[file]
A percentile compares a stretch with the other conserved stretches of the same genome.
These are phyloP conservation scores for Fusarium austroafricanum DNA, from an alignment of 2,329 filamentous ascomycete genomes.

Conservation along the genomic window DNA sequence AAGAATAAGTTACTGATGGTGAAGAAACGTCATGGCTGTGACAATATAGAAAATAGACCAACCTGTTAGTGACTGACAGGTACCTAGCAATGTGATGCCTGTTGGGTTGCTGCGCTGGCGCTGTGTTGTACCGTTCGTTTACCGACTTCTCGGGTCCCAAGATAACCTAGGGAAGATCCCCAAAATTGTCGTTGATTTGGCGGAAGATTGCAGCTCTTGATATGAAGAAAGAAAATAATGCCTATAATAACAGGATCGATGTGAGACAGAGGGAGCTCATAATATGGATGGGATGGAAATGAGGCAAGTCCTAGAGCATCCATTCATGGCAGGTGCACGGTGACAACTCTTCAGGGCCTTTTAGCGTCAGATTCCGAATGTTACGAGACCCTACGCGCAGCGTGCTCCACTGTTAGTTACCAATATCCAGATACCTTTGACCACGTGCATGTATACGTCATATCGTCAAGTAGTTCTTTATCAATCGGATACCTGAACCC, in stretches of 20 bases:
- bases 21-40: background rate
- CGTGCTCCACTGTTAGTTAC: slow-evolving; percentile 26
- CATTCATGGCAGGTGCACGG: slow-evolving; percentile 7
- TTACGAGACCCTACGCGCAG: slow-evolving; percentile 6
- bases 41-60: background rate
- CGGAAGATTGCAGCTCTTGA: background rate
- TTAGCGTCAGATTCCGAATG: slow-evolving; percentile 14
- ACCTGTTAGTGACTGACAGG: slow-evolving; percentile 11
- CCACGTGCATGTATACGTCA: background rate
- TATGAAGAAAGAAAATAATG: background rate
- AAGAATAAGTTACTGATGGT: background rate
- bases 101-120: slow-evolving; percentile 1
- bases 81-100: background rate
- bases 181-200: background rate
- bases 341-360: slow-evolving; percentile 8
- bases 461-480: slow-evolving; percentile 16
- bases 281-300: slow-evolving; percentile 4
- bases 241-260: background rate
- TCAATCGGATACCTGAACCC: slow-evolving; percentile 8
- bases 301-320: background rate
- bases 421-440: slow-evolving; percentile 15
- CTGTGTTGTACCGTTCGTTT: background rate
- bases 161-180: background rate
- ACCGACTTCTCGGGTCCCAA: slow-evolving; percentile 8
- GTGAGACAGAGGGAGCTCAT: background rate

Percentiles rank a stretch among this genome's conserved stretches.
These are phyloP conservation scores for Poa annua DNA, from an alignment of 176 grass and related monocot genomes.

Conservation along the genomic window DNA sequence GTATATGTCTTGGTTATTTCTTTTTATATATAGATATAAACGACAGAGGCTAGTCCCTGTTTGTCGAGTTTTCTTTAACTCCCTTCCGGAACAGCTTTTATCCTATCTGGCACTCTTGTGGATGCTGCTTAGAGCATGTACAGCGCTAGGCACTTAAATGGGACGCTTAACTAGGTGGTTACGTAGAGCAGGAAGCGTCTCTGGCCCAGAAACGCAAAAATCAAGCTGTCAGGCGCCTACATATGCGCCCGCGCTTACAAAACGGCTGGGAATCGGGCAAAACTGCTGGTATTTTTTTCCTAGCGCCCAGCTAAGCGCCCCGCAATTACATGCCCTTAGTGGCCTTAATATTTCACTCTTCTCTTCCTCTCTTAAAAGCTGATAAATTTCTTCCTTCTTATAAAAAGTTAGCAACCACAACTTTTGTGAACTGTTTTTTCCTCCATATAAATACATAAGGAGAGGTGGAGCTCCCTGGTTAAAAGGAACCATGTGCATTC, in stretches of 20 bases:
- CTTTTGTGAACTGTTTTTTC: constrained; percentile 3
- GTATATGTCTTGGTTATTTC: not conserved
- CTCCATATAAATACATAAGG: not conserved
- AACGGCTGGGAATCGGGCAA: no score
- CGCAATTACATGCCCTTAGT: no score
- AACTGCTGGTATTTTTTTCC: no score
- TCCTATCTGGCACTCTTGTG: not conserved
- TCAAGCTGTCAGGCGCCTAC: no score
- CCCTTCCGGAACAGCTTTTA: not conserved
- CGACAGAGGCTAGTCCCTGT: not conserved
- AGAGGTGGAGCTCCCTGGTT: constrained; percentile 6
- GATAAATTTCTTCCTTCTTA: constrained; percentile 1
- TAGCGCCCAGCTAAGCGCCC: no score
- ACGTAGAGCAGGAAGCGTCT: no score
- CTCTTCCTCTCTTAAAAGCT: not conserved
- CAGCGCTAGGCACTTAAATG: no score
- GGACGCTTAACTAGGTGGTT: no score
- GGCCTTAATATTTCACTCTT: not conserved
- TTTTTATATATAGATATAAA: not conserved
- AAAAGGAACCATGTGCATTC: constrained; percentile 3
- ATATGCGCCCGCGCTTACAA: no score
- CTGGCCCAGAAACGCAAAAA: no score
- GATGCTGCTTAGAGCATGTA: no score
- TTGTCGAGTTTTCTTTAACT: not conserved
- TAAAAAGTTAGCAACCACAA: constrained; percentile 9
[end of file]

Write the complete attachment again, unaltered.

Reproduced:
A percentile compares a stretch with the other conserved stretches of the same genome.
These are phyloP conservation scores for Fusarium austroafricanum DNA, from an alignment of 2,329 filamentous ascomycete genomes.

Conservation along the genomic window DNA sequence AAGAATAAGTTACTGATGGTGAAGAAACGTCATGGCTGTGACAATATAGAAAATAGACCAACCTGTTAGTGACTGACAGGTACCTAGCAATGTGATGCCTGTTGGGTTGCTGCGCTGGCGCTGTGTTGTACCGTTCGTTTACCGACTTCTCGGGTCCCAAGATAACCTAGGGAAGATCCCCAAAATTGTCGTTGATTTGGCGGAAGATTGCAGCTCTTGATATGAAGAAAGAAAATAATGCCTATAATAACAGGATCGATGTGAGACAGAGGGAGCTCATAATATGGATGGGATGGAAATGAGGCAAGTCCTAGAGCATCCATTCATGGCAGGTGCACGGTGACAACTCTTCAGGGCCTTTTAGCGTCAGATTCCGAATGTTACGAGACCCTACGCGCAGCGTGCTCCACTGTTAGTTACCAATATCCAGATACCTTTGACCACGTGCATGTATACGTCATATCGTCAAGTAGTTCTTTATCAATCGGATACCTGAACCC, in stretches of 20 bases:
- bases 21-40: background rate
- CGTGCTCCACTGTTAGTTAC: slow-evolving; percentile 26
- CATTCATGGCAGGTGCACGG: slow-evolving; percentile 7
- TTACGAGACCCTACGCGCAG: slow-evolving; percentile 6
- bases 41-60: background rate
- CGGAAGATTGCAGCTCTTGA: background rate
- TTAGCGTCAGATTCCGAATG: slow-evolving; percentile 14
- ACCTGTTAGTGACTGACAGG: slow-evolving; percentile 11
- CCACGTGCATGTATACGTCA: background rate
- TATGAAGAAAGAAAATAATG: background rate
- AAGAATAAGTTACTGATGGT: background rate
- bases 101-120: slow-evolving; percentile 1
- bases 81-100: background rate
- bases 181-200: background rate
- bases 341-360: slow-evolving; percentile 8
- bases 461-480: slow-evolving; percentile 16
- bases 281-300: slow-evolving; percentile 4
- bases 241-260: background rate
- TCAATCGGATACCTGAACCC: slow-evolving; percentile 8
- bases 301-320: background rate
- bases 421-440: slow-evolving; percentile 15
- CTGTGTTGTACCGTTCGTTT: background rate
- bases 161-180: background rate
- ACCGACTTCTCGGGTCCCAA: slow-evolving; percentile 8
- GTGAGACAGAGGGAGCTCAT: background rate

Percentiles rank a stretch among this genome's conserved stretches.
These are phyloP conservation scores for Poa annua DNA, from an alignment of 176 grass and related monocot genomes.

Conservation along the genomic window DNA sequence GTATATGTCTTGGTTATTTCTTTTTATATATAGATATAAACGACAGAGGCTAGTCCCTGTTTGTCGAGTTTTCTTTAACTCCCTTCCGGAACAGCTTTTATCCTATCTGGCACTCTTGTGGATGCTGCTTAGAGCATGTACAGCGCTAGGCACTTAAATGGGACGCTTAACTAGGTGGTTACGTAGAGCAGGAAGCGTCTCTGGCCCAGAAACGCAAAAATCAAGCTGTCAGGCGCCTACATATGCGCCCGCGCTTACAAAACGGCTGGGAATCGGGCAAAACTGCTGGTATTTTTTTCCTAGCGCCCAGCTAAGCGCCCCGCAATTACATGCCCTTAGTGGCCTTAATATTTCACTCTTCTCTTCCTCTCTTAAAAGCTGATAAATTTCTTCCTTCTTATAAAAAGTTAGCAACCACAACTTTTGTGAACTGTTTTTTCCTCCATATAAATACATAAGGAGAGGTGGAGCTCCCTGGTTAAAAGGAACCATGTGCATTC, in stretches of 20 bases:
- CTTTTGTGAACTGTTTTTTC: constrained; percentile 3
- GTATATGTCTTGGTTATTTC: not conserved
- CTCCATATAAATACATAAGG: not conserved
- AACGGCTGGGAATCGGGCAA: no score
- CGCAATTACATGCCCTTAGT: no score
- AACTGCTGGTATTTTTTTCC: no score
- TCCTATCTGGCACTCTTGTG: not conserved
- TCAAGCTGTCAGGCGCCTAC: no score
- CCCTTCCGGAACAGCTTTTA: not conserved
- CGACAGAGGCTAGTCCCTGT: not conserved
- AGAGGTGGAGCTCCCTGGTT: constrained; percentile 6
- GATAAATTTCTTCCTTCTTA: constrained; percentile 1
- TAGCGCCCAGCTAAGCGCCC: no score
- ACGTAGAGCAGGAAGCGTCT: no score
- CTCTTCCTCTCTTAAAAGCT: not conserved
- CAGCGCTAGGCACTTAAATG: no score
- GGACGCTTAACTAGGTGGTT: no score
- GGCCTTAATATTTCACTCTT: not conserved
- TTTTTATATATAGATATAAA: not conserved
- AAAAGGAACCATGTGCATTC: constrained; percentile 3
- ATATGCGCCCGCGCTTACAA: no score
- CTGGCCCAGAAACGCAAAAA: no score
- GATGCTGCTTAGAGCATGTA: no score
- TTGTCGAGTTTTCTTTAACT: not conserved
- TAAAAAGTTAGCAACCACAA: constrained; percentile 9